May 4, 2015
Grand Canyon University is launching new golf and tennis management undergraduate degree programs this fall to help students extend their passion for the sports into rewarding careers.
Designed to fill a niche in the hospitality and recreation industry, Grand Canyon University's golf and tennis management bachelor's degree programs are part of GCU's hospitality management program available through the university's Colangelo College of Business.
"There is a significant demand in the tennis industry for business-savvy professionals with a love of the game, but a shortage of formal training options available," said Dr. Randy Gibb, dean of the Colangelo College of Business. "Likewise, many golf enthusiasts pursue jobs as teaching professionals, but lack the management skills needed to take their careers even further. Our programs are rooted in rigorous business and management coursework that allow students to marry their love of sports with a viable career."
Both programs will equip students with the business skills necessary to manage tennis and golf operations. Specifically, the tennis management program, the first of its kind among NCAA Division I schools, will be accredited by the United States Professional Tennis Association and will equip students with the skills needed to manage tennis operations, including facility management, merchandising, event planning and introduction to food and beverage management.
"Business is a popular degree among tennis players, and there are a lot of them going into the tennis business," GCU tennis coach Greg Prudhomme said. "There's a demand in the tennis industry for more qualified professionals, and the reason is that there's not a lot of formal training available. As a result, most of the people getting hired are former players."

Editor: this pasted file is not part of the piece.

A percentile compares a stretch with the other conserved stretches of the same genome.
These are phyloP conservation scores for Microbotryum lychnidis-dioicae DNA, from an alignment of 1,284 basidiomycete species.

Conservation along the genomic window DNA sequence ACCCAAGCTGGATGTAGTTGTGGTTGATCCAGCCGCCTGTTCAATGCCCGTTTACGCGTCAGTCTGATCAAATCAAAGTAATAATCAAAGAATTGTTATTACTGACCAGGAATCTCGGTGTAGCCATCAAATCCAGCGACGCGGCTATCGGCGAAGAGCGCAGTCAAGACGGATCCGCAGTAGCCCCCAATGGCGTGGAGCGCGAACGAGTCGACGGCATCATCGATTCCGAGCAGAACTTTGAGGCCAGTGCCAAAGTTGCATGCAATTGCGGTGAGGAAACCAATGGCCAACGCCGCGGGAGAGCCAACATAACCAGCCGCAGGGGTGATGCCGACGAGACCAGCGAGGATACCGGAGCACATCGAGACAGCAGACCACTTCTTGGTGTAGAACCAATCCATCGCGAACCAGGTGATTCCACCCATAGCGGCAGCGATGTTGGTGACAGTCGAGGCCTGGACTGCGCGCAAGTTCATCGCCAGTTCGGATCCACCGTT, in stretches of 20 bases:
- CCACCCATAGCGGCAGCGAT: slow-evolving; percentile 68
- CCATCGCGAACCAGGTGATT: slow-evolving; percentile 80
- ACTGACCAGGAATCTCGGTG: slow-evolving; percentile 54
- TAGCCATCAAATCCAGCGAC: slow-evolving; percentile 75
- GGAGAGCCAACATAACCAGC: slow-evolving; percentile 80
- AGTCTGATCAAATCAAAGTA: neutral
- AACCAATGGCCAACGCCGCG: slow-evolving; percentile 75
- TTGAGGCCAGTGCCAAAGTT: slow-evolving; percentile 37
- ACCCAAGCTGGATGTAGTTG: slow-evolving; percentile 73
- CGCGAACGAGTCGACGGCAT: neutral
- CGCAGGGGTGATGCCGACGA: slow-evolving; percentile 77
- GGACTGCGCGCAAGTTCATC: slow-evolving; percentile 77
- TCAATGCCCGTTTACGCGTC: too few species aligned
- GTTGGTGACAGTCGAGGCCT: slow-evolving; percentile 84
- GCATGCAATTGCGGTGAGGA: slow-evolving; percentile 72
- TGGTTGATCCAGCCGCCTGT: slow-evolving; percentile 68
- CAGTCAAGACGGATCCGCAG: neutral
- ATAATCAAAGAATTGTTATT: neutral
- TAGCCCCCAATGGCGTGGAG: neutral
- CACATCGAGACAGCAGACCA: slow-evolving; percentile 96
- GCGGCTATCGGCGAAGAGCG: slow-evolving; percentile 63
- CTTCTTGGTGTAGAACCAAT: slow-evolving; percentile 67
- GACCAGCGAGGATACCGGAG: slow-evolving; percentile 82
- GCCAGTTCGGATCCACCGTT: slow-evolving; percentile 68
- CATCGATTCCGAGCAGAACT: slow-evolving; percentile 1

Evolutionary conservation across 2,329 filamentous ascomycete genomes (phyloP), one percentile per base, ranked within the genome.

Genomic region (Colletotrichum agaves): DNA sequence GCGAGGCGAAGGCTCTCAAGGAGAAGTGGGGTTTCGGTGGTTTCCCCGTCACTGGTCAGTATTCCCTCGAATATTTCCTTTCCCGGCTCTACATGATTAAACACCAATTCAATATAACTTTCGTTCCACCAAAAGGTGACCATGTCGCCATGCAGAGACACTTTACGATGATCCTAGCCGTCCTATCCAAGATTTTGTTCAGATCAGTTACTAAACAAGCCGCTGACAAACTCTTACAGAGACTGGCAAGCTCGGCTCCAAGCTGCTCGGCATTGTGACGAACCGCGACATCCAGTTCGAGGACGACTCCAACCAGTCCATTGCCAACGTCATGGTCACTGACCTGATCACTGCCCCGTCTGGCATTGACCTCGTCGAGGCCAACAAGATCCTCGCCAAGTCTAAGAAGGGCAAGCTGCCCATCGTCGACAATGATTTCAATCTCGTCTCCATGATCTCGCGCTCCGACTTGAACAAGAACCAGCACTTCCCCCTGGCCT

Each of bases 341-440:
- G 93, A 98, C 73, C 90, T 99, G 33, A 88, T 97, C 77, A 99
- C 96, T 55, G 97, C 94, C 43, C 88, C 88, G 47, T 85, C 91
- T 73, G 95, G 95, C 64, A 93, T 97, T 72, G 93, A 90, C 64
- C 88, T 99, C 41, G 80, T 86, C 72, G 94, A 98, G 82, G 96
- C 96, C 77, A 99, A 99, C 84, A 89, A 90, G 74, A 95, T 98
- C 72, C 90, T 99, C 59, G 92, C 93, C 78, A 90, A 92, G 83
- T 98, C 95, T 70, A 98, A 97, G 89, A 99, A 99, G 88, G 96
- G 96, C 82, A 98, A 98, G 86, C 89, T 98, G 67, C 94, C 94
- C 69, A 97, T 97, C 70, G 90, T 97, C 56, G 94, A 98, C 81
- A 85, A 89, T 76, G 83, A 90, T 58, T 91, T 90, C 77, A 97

The golf course program, which includes classes in golf course management and operations, sports retail management and sales, marketing and revenue generation in the golf industry, and sports event planning, will teach students how to manage public, private and resort-style courses. As part of their hands-on education, students will play a major role in the operations and management of Maryvale Golf Course, which is currently being renovated by GCU under an agreement with City of Phoenix. Under GCU and student management, the course is expected to reopen to the public this fall and also will serve as the home course of GCU's men's and women's golf teams.
Both programs require students to complete a 120-credit curriculum and a minimum of 100 hours of industry experience, with opportunities for internships at tennis and golf courses across the country. In addition to core business courses like accounting, finance and marketing, students will take classes in player development to learn the skills needed to become effective instructors.
For more information about GCU's tennis and golf management programs, visit www.gcu.edu.
- Bob Romantic
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